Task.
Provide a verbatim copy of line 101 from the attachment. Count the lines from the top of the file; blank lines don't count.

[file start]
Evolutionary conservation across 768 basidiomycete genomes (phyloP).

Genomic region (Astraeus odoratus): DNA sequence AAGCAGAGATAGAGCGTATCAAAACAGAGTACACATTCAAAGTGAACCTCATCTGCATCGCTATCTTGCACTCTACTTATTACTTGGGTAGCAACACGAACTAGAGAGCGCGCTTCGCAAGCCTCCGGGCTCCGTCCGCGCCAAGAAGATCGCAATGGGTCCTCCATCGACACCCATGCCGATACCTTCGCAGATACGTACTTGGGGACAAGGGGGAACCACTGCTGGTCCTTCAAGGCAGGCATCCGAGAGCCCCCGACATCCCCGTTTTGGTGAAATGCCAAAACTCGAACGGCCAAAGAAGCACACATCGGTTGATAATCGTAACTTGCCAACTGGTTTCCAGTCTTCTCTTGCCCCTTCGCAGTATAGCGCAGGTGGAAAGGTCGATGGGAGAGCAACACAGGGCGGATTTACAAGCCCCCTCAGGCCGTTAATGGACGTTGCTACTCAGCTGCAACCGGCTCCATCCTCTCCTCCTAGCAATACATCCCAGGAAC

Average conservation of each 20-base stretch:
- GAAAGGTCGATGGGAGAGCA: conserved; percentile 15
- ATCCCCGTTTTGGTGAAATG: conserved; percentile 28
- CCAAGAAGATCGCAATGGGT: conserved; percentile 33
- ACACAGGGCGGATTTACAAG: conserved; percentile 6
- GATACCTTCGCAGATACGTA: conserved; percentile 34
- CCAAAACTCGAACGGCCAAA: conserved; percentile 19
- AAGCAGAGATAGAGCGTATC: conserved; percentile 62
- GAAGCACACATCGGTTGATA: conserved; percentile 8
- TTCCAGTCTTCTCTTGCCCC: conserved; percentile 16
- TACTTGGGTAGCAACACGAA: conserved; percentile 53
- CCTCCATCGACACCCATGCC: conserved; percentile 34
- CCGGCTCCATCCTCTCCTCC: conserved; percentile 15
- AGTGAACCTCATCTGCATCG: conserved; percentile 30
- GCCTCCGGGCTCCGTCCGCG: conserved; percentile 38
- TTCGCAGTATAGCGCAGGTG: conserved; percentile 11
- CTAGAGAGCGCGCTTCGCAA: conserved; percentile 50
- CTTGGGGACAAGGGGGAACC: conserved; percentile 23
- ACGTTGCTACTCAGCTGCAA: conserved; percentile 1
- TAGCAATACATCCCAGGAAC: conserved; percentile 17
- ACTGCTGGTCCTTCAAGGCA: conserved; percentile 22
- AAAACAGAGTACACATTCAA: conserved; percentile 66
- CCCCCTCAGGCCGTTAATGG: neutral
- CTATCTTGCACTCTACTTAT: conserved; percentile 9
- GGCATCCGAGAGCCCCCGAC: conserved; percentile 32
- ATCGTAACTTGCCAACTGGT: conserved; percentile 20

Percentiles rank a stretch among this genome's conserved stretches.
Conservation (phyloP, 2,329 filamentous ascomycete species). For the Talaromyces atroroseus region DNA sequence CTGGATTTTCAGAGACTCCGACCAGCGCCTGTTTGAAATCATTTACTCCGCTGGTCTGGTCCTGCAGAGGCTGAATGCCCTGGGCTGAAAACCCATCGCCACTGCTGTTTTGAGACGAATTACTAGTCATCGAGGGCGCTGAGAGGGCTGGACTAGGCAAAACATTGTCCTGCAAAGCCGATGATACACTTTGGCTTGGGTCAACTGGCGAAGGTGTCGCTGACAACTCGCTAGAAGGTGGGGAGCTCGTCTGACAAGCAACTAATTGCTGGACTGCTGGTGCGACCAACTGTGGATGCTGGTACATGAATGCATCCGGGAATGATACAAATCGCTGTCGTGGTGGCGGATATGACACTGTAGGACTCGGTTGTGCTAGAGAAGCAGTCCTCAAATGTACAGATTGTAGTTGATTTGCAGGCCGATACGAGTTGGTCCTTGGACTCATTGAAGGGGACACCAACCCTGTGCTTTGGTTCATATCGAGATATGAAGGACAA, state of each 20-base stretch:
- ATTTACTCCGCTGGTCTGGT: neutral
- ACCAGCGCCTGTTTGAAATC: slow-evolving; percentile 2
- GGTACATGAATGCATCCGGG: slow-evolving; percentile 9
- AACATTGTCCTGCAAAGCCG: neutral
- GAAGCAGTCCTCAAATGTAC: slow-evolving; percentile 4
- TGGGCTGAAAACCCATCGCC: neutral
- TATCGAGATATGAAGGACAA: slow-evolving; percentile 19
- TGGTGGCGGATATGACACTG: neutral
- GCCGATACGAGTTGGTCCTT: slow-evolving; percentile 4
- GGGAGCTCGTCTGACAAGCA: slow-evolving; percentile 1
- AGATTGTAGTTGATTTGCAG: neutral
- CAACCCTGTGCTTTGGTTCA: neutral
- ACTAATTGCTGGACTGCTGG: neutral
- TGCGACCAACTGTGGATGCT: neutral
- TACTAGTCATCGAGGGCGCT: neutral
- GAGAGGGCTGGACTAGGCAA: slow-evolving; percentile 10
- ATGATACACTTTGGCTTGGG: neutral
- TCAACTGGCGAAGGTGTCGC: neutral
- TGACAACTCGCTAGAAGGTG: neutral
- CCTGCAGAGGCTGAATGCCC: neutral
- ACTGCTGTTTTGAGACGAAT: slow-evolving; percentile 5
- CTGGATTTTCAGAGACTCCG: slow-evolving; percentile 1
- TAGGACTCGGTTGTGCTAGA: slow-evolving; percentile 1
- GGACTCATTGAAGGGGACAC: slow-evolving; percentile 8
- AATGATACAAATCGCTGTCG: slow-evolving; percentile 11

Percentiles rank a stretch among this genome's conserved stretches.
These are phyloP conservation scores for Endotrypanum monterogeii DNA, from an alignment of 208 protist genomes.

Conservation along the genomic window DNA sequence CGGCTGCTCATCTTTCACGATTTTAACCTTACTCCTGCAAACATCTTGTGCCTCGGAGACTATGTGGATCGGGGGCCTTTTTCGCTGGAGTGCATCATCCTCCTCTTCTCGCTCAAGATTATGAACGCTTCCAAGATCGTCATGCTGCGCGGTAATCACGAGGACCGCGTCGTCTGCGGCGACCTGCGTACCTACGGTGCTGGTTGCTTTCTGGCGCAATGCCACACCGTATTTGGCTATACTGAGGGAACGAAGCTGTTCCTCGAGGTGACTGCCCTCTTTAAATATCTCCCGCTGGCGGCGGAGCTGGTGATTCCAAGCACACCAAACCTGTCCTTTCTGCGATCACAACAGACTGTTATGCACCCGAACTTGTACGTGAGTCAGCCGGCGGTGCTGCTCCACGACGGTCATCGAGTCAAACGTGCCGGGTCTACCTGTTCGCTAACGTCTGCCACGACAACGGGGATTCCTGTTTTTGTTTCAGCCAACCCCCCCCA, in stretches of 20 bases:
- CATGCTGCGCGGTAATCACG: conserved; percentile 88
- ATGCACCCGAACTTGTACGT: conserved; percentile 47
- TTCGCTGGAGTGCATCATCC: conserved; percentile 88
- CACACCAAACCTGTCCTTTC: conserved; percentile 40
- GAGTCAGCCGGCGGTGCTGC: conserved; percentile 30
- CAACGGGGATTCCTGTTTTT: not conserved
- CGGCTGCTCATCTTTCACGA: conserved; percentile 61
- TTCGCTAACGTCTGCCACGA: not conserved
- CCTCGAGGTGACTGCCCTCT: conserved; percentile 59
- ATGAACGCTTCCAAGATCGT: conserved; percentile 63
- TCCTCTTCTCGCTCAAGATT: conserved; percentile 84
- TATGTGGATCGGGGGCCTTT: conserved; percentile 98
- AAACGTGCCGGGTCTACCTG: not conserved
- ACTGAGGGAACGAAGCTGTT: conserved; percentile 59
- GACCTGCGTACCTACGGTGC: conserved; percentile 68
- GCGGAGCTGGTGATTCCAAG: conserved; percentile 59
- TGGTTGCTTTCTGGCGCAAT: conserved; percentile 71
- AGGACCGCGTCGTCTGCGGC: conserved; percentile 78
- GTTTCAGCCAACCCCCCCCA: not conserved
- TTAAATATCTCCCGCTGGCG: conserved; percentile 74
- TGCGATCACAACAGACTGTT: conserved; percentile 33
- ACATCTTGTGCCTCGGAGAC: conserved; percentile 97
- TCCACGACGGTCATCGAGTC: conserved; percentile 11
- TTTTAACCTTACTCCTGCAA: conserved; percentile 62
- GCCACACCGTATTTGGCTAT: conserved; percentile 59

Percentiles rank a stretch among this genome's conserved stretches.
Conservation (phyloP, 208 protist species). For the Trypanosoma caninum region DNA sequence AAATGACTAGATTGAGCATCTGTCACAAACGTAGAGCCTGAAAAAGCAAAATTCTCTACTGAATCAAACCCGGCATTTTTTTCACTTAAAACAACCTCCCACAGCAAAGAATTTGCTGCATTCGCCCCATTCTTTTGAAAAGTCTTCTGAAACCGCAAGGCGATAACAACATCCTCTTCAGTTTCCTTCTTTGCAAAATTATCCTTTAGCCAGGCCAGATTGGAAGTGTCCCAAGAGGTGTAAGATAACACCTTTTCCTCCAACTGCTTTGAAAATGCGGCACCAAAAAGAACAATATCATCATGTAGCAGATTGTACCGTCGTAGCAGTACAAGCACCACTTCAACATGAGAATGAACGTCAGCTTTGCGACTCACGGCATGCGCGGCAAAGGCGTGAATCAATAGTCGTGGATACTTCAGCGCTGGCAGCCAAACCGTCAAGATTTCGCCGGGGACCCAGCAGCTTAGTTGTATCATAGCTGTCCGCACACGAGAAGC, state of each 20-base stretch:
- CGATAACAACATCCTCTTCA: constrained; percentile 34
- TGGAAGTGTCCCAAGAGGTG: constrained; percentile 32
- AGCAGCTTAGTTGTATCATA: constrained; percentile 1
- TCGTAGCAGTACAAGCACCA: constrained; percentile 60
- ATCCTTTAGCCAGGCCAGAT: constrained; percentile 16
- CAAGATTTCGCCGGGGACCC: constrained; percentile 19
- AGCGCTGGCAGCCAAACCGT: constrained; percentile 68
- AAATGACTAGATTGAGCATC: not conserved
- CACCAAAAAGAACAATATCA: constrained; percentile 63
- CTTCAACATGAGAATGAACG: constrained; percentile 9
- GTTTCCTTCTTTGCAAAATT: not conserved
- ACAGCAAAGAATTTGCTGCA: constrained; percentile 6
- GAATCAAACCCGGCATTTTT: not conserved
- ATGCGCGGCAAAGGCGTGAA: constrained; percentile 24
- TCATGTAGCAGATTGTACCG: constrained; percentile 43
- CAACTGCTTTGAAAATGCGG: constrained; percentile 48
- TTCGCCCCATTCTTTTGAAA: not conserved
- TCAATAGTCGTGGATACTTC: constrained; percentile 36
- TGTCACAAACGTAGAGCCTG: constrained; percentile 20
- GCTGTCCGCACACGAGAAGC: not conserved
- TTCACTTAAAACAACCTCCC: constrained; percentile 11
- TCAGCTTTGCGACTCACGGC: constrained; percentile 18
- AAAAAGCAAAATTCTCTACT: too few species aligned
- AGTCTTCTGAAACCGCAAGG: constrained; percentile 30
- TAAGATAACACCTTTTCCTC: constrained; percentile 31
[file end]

- CAACTGCTTTGAAAATGCGG: constrained; percentile 48